If you have been invited to submit a proposal on a project you will need to detail how you would carry out work on the project in question.
Interview your client
Ensure you understand down to the last detail exactly what your client's objectives and requirements are. That includes everything they can tell you about the project and everything about how this project fits into the overall company strategy.
Your proposal demonstrates your complete understanding of the client's requirements, your ability to satisfy that brief, and the action that you are going to take in order to deliver that requirement.
Summarise any points already covered with the client in an early paragraph. Explain any deviation from an approach already agreed with the client - and the reasons why - in a separate covering letter.
The proposal is intended to cover what, how, why, when and where of the project, so:
- What is for the proposal for?
- How will you carry out the work?
- Why should they use you?
- When will you do it?
- Where will you carry out the work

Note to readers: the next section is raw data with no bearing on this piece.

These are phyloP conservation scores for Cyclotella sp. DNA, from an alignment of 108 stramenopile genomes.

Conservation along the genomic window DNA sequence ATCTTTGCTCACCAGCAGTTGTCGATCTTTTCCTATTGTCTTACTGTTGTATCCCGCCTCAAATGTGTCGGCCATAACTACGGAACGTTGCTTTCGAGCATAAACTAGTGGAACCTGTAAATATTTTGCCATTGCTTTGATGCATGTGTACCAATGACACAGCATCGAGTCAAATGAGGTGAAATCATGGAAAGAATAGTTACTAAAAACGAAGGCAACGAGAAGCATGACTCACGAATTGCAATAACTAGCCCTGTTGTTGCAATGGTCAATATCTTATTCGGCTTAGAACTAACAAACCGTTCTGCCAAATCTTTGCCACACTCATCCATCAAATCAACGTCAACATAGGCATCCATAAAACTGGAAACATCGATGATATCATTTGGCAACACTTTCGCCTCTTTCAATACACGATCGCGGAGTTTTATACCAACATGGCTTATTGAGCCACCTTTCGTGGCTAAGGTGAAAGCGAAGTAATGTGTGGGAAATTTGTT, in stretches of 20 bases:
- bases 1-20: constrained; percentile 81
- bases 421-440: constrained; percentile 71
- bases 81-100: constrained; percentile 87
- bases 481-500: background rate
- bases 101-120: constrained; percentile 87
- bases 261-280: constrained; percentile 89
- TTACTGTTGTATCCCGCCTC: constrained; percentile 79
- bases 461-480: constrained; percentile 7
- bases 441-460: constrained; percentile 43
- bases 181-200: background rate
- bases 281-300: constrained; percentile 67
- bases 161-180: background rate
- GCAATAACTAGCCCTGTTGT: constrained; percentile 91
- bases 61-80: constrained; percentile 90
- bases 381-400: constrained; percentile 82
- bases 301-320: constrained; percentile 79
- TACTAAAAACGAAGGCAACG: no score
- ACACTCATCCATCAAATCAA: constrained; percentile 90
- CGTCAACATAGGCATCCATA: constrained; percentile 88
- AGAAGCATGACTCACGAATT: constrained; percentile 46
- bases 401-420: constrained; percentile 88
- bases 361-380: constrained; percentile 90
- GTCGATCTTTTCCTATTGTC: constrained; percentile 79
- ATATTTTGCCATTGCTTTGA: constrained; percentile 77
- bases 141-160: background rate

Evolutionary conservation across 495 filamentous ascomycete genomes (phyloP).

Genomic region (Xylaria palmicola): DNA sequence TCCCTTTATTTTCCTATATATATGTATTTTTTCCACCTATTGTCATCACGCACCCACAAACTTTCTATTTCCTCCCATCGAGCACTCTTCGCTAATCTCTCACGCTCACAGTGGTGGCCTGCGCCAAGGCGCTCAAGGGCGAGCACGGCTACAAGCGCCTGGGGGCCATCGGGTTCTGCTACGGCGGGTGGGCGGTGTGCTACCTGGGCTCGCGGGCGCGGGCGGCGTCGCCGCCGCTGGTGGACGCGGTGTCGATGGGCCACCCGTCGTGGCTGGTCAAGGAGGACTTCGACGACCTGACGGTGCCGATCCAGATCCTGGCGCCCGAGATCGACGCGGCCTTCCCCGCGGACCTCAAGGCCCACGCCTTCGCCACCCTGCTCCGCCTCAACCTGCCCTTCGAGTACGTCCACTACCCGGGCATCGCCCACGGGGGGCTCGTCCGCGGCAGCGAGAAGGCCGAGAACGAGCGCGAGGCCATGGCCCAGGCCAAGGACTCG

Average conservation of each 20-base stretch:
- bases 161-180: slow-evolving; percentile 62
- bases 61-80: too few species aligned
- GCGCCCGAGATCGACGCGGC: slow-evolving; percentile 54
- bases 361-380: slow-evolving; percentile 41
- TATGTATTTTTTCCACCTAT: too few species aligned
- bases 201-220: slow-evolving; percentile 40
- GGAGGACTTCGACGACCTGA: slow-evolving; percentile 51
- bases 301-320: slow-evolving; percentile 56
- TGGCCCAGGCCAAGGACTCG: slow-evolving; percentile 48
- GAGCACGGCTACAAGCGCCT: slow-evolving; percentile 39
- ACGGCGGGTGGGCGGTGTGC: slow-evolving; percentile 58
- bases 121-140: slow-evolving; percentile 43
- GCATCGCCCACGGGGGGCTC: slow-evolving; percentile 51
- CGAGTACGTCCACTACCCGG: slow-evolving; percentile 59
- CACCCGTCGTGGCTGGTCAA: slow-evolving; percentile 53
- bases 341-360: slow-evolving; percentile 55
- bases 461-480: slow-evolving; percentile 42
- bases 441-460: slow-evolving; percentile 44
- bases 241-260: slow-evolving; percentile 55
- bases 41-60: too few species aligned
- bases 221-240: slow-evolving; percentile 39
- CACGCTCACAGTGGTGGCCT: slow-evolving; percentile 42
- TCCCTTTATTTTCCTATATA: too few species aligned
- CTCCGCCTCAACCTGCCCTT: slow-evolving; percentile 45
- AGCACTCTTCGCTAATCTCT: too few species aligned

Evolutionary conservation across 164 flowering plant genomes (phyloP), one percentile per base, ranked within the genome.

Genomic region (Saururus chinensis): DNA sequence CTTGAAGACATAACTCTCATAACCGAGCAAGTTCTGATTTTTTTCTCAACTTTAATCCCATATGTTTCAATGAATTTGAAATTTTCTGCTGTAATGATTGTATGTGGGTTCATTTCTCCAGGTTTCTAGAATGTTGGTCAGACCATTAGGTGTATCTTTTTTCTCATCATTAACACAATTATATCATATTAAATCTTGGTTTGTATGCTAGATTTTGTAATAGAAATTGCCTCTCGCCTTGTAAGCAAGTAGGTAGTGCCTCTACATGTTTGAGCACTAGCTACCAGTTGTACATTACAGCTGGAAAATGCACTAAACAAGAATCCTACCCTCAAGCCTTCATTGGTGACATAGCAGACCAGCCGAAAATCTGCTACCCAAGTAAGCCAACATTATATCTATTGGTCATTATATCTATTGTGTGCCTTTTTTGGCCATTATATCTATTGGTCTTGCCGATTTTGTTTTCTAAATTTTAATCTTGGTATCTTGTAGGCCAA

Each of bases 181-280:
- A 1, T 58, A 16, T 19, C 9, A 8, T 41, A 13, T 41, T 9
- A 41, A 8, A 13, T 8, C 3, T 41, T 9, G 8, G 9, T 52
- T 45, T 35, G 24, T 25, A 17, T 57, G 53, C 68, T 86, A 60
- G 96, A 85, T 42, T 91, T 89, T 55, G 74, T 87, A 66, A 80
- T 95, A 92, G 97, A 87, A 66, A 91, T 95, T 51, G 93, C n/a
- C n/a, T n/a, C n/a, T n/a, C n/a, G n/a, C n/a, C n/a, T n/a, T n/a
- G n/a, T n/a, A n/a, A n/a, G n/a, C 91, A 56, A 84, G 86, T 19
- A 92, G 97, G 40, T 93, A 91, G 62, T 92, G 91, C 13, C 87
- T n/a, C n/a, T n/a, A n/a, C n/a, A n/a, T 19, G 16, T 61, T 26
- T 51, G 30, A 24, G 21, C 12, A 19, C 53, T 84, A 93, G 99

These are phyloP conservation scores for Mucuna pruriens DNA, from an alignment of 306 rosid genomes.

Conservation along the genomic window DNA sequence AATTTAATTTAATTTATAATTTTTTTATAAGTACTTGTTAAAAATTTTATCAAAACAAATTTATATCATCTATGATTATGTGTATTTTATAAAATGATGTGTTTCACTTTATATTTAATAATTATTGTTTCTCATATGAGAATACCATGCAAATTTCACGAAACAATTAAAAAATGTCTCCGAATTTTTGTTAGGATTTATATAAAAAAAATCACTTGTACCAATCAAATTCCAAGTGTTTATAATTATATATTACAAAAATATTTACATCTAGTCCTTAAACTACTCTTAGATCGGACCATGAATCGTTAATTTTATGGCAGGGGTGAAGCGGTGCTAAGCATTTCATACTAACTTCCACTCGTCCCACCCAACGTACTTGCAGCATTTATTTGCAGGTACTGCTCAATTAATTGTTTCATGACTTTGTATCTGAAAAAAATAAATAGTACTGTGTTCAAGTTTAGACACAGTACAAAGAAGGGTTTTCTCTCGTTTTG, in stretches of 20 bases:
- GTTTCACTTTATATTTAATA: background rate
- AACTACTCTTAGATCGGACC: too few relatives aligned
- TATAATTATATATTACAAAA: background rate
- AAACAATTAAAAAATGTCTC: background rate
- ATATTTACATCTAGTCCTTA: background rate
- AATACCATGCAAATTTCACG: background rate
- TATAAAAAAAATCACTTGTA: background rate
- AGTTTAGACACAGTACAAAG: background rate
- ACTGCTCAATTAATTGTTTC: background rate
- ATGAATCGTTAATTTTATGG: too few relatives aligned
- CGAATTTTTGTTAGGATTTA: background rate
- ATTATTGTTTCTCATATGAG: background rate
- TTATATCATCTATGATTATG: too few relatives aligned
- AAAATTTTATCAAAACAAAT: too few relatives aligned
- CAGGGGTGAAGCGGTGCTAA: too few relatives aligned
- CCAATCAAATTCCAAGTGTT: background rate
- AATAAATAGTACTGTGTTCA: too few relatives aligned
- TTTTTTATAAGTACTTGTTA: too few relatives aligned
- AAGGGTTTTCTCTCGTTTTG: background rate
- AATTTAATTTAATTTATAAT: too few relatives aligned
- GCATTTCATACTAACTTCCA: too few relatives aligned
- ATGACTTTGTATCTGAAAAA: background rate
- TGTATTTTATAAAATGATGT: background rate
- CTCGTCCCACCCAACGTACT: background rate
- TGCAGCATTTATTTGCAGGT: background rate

- How much will you charge?
Your proposal needs to be concise but persuasive. When costing out the work make sure you clearly specify how you are pricing the job. Some points to consider including:
- Are you quoting by the hour or as a fixed price for the project?
- Are you providing an estimate or a final quotation?
- What does your cost cover?
- How will you charge expenses to the client?
- Are you asking for a deposit up front?
- What are your payment terms?
When setting your price bear in mind the size of the company, their budget, the timescales (rush charges), complexity of project, and the relationship with the client (if you reduce your fee for a smaller client that promises ongoing business, say).
We'd recommend that only projects with very clearly defined requirements are estimated on a 'flat fee' basis - in these instances it is wise to build in a contingency element.
You may also submit your CV (or business profile), copies of testimonials or work samples where appropriate.